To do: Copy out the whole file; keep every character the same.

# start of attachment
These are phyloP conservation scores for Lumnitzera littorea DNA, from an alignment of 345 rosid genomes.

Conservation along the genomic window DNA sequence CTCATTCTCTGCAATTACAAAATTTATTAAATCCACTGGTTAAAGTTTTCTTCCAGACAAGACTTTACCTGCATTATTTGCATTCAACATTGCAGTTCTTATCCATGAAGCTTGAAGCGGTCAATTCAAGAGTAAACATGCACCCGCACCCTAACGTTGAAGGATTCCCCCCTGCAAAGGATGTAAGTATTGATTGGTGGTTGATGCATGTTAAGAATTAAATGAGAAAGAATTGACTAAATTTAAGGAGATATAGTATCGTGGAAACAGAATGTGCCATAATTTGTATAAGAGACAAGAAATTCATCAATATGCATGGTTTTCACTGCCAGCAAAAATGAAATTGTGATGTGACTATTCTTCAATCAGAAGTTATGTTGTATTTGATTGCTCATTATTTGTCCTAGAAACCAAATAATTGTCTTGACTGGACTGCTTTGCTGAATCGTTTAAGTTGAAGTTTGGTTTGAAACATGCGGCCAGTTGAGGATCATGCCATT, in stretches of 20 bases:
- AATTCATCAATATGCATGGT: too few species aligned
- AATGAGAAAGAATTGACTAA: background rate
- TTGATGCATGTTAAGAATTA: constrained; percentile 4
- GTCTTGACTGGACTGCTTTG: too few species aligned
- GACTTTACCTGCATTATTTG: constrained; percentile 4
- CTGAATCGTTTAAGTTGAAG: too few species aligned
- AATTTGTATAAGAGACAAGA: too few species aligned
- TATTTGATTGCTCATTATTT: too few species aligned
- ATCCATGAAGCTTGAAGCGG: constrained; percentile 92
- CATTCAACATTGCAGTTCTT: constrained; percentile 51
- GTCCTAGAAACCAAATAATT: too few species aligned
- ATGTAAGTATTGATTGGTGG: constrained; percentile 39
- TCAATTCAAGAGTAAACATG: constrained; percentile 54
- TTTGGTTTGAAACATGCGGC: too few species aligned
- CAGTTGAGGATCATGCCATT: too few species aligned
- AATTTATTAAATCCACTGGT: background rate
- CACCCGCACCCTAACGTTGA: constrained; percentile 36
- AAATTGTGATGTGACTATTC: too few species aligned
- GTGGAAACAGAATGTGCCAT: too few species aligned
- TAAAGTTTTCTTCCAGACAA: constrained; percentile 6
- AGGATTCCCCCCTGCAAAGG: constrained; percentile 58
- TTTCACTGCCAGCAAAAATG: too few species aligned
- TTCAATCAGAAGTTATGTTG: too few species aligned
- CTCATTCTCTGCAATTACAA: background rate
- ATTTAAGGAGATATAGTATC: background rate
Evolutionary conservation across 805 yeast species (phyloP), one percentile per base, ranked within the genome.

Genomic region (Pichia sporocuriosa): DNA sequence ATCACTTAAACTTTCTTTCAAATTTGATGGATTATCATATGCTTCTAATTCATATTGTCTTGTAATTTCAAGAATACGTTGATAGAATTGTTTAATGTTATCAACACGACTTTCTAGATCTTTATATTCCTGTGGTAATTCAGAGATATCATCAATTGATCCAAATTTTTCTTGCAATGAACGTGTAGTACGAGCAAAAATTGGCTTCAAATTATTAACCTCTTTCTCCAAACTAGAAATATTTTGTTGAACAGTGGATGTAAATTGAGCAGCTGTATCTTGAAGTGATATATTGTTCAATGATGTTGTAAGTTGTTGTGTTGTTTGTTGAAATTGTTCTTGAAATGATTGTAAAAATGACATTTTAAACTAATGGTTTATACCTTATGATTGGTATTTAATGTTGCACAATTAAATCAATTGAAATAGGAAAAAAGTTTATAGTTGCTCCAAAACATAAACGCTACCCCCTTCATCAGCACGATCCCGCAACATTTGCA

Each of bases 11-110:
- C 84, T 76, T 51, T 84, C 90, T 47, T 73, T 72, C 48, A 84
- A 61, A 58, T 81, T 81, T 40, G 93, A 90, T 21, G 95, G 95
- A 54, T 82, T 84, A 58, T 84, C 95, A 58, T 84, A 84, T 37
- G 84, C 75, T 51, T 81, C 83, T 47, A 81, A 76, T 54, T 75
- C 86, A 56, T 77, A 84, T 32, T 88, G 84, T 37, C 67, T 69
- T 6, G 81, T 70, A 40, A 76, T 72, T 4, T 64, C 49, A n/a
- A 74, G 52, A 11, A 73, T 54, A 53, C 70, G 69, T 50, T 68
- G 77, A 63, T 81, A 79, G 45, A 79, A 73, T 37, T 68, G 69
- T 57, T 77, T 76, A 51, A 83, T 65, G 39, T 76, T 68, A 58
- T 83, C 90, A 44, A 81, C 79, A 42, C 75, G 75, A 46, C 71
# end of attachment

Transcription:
These are phyloP conservation scores for Lumnitzera littorea DNA, from an alignment of 345 rosid genomes.

Conservation along the genomic window DNA sequence CTCATTCTCTGCAATTACAAAATTTATTAAATCCACTGGTTAAAGTTTTCTTCCAGACAAGACTTTACCTGCATTATTTGCATTCAACATTGCAGTTCTTATCCATGAAGCTTGAAGCGGTCAATTCAAGAGTAAACATGCACCCGCACCCTAACGTTGAAGGATTCCCCCCTGCAAAGGATGTAAGTATTGATTGGTGGTTGATGCATGTTAAGAATTAAATGAGAAAGAATTGACTAAATTTAAGGAGATATAGTATCGTGGAAACAGAATGTGCCATAATTTGTATAAGAGACAAGAAATTCATCAATATGCATGGTTTTCACTGCCAGCAAAAATGAAATTGTGATGTGACTATTCTTCAATCAGAAGTTATGTTGTATTTGATTGCTCATTATTTGTCCTAGAAACCAAATAATTGTCTTGACTGGACTGCTTTGCTGAATCGTTTAAGTTGAAGTTTGGTTTGAAACATGCGGCCAGTTGAGGATCATGCCATT, in stretches of 20 bases:
- AATTCATCAATATGCATGGT: too few species aligned
- AATGAGAAAGAATTGACTAA: background rate
- TTGATGCATGTTAAGAATTA: constrained; percentile 4
- GTCTTGACTGGACTGCTTTG: too few species aligned
- GACTTTACCTGCATTATTTG: constrained; percentile 4
- CTGAATCGTTTAAGTTGAAG: too few species aligned
- AATTTGTATAAGAGACAAGA: too few species aligned
- TATTTGATTGCTCATTATTT: too few species aligned
- ATCCATGAAGCTTGAAGCGG: constrained; percentile 92
- CATTCAACATTGCAGTTCTT: constrained; percentile 51
- GTCCTAGAAACCAAATAATT: too few species aligned
- ATGTAAGTATTGATTGGTGG: constrained; percentile 39
- TCAATTCAAGAGTAAACATG: constrained; percentile 54
- TTTGGTTTGAAACATGCGGC: too few species aligned
- CAGTTGAGGATCATGCCATT: too few species aligned
- AATTTATTAAATCCACTGGT: background rate
- CACCCGCACCCTAACGTTGA: constrained; percentile 36
- AAATTGTGATGTGACTATTC: too few species aligned
- GTGGAAACAGAATGTGCCAT: too few species aligned
- TAAAGTTTTCTTCCAGACAA: constrained; percentile 6
- AGGATTCCCCCCTGCAAAGG: constrained; percentile 58
- TTTCACTGCCAGCAAAAATG: too few species aligned
- TTCAATCAGAAGTTATGTTG: too few species aligned
- CTCATTCTCTGCAATTACAA: background rate
- ATTTAAGGAGATATAGTATC: background rate
Evolutionary conservation across 805 yeast species (phyloP), one percentile per base, ranked within the genome.

Genomic region (Pichia sporocuriosa): DNA sequence ATCACTTAAACTTTCTTTCAAATTTGATGGATTATCATATGCTTCTAATTCATATTGTCTTGTAATTTCAAGAATACGTTGATAGAATTGTTTAATGTTATCAACACGACTTTCTAGATCTTTATATTCCTGTGGTAATTCAGAGATATCATCAATTGATCCAAATTTTTCTTGCAATGAACGTGTAGTACGAGCAAAAATTGGCTTCAAATTATTAACCTCTTTCTCCAAACTAGAAATATTTTGTTGAACAGTGGATGTAAATTGAGCAGCTGTATCTTGAAGTGATATATTGTTCAATGATGTTGTAAGTTGTTGTGTTGTTTGTTGAAATTGTTCTTGAAATGATTGTAAAAATGACATTTTAAACTAATGGTTTATACCTTATGATTGGTATTTAATGTTGCACAATTAAATCAATTGAAATAGGAAAAAAGTTTATAGTTGCTCCAAAACATAAACGCTACCCCCTTCATCAGCACGATCCCGCAACATTTGCA

Each of bases 11-110:
- C 84, T 76, T 51, T 84, C 90, T 47, T 73, T 72, C 48, A 84
- A 61, A 58, T 81, T 81, T 40, G 93, A 90, T 21, G 95, G 95
- A 54, T 82, T 84, A 58, T 84, C 95, A 58, T 84, A 84, T 37
- G 84, C 75, T 51, T 81, C 83, T 47, A 81, A 76, T 54, T 75
- C 86, A 56, T 77, A 84, T 32, T 88, G 84, T 37, C 67, T 69
- T 6, G 81, T 70, A 40, A 76, T 72, T 4, T 64, C 49, A n/a
- A 74, G 52, A 11, A 73, T 54, A 53, C 70, G 69, T 50, T 68
- G 77, A 63, T 81, A 79, G 45, A 79, A 73, T 37, T 68, G 69
- T 57, T 77, T 76, A 51, A 83, T 65, G 39, T 76, T 68, A 58
- T 83, C 90, A 44, A 81, C 79, A 42, C 75, G 75, A 46, C 71